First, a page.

No one in Hollywood seems to have read “The Innovator’s Dilemma.”
That’s right, we’ve been at the mercy of digital disruption for two decades, but the movie industry believes through sheer force of will it can adhere to the past and drag the public along with it.
But it don’t really happen that way at all.
Here’s the story. We live in an on demand culture. Where we’re the stars of our own movies, where movie stars are fodder for ridicule. Meanwhile, the studio kingpins still think we’re living in the era of appointment viewing, like we’re gonna make time to go to the theatre to see their wares.
Only we’re not.
Unless it’s an event.
That’s right, those superhero movies, that’s what they are. When you lament the passage of seventies flicks, the classic pre-Spielberg slices of life, you’re yearning for an era that’s never coming back. That scene moved to TV.
Which is why the movies need to go day and date. Before their whole distribution paradigm caves.
Although the truth is the two-hour flick itself no longer fits our desires. You see if we make time to view, we want to engross ourselves for hours, days, and one skimming the surface flick does not do it for us.
So, if you’re making a movie, make it something that’s better on the big screen, like “Dunkirk,” that plays to everybody. But still, you should make it available on television the day of release, otherwise, you’re wasting all your publicity dollars. In an era where this morning’s news is forgotten by tonight, who can remember to watch the movie when it hits the flat screen months later?
So what we had here was a self-congratulatory circle jerk.
They ostracized Ryan Seacrest, we were subjected to the bloviations of fashion critics. E! not only lost cred, Seacrest sacrificed whatever gravitas he possessed, which granted, was not much.
As for Kimmel… He wasn’t as good as last year, but he was pretty damn good in a thankless gig. He knew it wasn’t about him, but he snuck in and made it about him. The two highlights of the production were the jet ski and the visit to the Chinese Theatre. Especially with Helen Mirren playing the role of Carol Merrill.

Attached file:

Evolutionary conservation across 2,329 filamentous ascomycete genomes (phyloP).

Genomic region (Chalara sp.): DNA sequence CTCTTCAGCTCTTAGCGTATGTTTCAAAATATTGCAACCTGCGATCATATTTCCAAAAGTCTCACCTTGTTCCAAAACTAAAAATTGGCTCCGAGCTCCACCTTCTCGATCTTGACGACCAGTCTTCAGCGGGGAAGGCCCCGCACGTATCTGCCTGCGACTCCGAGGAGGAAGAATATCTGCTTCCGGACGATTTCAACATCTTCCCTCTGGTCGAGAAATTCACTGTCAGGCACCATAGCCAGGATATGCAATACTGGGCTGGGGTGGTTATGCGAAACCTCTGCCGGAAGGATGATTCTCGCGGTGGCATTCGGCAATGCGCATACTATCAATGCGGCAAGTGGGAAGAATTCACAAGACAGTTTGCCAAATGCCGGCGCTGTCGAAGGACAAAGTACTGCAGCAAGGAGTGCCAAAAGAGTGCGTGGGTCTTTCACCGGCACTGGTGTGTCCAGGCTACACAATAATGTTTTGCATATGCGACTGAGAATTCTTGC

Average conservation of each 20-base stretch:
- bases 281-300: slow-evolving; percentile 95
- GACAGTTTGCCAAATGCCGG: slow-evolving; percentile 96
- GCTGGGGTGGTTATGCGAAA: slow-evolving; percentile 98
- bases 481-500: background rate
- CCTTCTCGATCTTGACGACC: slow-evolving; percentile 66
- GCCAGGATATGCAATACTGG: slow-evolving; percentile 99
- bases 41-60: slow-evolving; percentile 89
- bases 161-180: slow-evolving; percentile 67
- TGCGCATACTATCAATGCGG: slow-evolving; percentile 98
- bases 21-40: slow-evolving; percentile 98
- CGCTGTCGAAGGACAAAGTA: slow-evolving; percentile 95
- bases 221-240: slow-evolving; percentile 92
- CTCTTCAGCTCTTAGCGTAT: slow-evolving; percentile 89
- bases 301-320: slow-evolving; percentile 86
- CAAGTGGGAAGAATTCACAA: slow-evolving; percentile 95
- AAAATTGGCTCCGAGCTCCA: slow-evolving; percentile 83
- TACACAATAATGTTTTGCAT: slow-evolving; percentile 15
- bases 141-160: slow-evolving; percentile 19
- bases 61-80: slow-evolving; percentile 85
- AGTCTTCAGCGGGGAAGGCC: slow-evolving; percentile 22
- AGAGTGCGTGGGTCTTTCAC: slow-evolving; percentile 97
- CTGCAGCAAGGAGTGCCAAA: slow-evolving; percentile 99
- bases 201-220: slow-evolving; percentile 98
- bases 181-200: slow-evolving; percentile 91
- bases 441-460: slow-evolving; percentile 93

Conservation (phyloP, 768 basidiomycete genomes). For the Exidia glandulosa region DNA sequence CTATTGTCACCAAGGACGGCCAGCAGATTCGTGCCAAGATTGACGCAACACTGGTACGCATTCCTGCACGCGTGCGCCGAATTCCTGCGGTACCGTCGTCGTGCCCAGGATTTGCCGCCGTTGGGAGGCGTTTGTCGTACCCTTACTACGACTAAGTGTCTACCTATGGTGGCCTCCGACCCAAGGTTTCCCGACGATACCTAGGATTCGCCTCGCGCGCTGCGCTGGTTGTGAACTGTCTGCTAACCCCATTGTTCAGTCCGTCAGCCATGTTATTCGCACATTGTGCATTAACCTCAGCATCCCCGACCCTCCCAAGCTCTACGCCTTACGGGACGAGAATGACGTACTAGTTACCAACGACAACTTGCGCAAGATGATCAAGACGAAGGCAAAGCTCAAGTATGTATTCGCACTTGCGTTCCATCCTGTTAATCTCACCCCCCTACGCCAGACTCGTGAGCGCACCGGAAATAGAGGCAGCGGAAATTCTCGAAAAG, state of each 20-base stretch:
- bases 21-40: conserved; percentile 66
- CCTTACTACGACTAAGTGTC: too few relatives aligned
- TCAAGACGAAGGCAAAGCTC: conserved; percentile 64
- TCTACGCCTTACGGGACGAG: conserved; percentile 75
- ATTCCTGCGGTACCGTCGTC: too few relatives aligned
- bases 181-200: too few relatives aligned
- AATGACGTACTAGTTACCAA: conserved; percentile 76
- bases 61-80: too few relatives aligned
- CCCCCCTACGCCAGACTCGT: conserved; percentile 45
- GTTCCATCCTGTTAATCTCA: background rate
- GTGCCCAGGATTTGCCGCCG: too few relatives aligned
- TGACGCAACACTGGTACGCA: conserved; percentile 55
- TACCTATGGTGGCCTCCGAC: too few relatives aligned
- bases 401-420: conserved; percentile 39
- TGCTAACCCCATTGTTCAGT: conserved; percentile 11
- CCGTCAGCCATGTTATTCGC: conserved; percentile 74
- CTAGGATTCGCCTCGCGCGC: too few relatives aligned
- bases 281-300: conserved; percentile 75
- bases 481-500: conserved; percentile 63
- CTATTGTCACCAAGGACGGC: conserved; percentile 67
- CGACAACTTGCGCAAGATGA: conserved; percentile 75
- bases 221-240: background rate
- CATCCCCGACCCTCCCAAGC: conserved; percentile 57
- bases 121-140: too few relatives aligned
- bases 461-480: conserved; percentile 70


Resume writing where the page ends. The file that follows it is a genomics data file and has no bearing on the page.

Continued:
But that had nothing to do with the movies themselves.
Instead, we had the endless tributes to Meryl Street in a moribund flick by the aged hack Steven Spielberg that no one under the age of thirty saw.
Never mind the ultimate winner, “The Shape Of Water.” I’m not saying it shouldn’t have been made, only that that’s not what a movie is anymore, it should have debuted on Netflix, like “Mudbound,” like “Icarus,” then people might have seen it, then it might mean something in the future.
But what was most curious was how the show got beaten back by those working the refs. So scared of alienating the right, there was little Trump-bashing and not much #MeToo. So what you ended up with was a show with no highlights, and ultimately boredom.
But don’t take it from me, just look at tomorrow’s ratings. Which will sink even further. Because when you try to please everyone…
That’s what’s weird about this show, they think they’re playing to everybody and then they honor movies no one has seen.
I remember when baseball was king. MLB makes money, boomers are interested, but everyone else has tuned out.
Meanwhile, they spend a billion dollars on new football stadia when that sport is heading for the cliff.
And the only people in the movie business who don’t know this…
Well, studios make fewer pictures. If it won’t play in China, they don’t want to make it.
And they all make television too.
But we as a nation won’t admit the truth, that times have changed.
Movies used to be the essence of our culture. They were our greatest exportable product. They dominated conversation.
Now it’s about the news.
And if we want escape, if we want truth, we go to Netflix. It’s always ready when we are and there’s truly something for everyone. Series are lying in wait for you to discover them.
Whereas movies are all about TV ads on Thursday night and billboards and reviews for a weekend of play. What kind of business is that?
The Oscars have outlived their usefulness.
It’s not about the host or the producer but the essence of the film business itself.
We want longer stories.
We want access when we hear about something.
We abhor the theatrical experience, especially in an era of 65″ TVs.
We’ve lost all respect for movie stars. They’re just vessels, in most case uneducated.
But we do want stories. We do want escapism.
But we want to dig deep.
Attendance is down.
Netflix subs are up.
You don’t have to be a seer to see what’s happening.
But few in Hollywood want to admit it.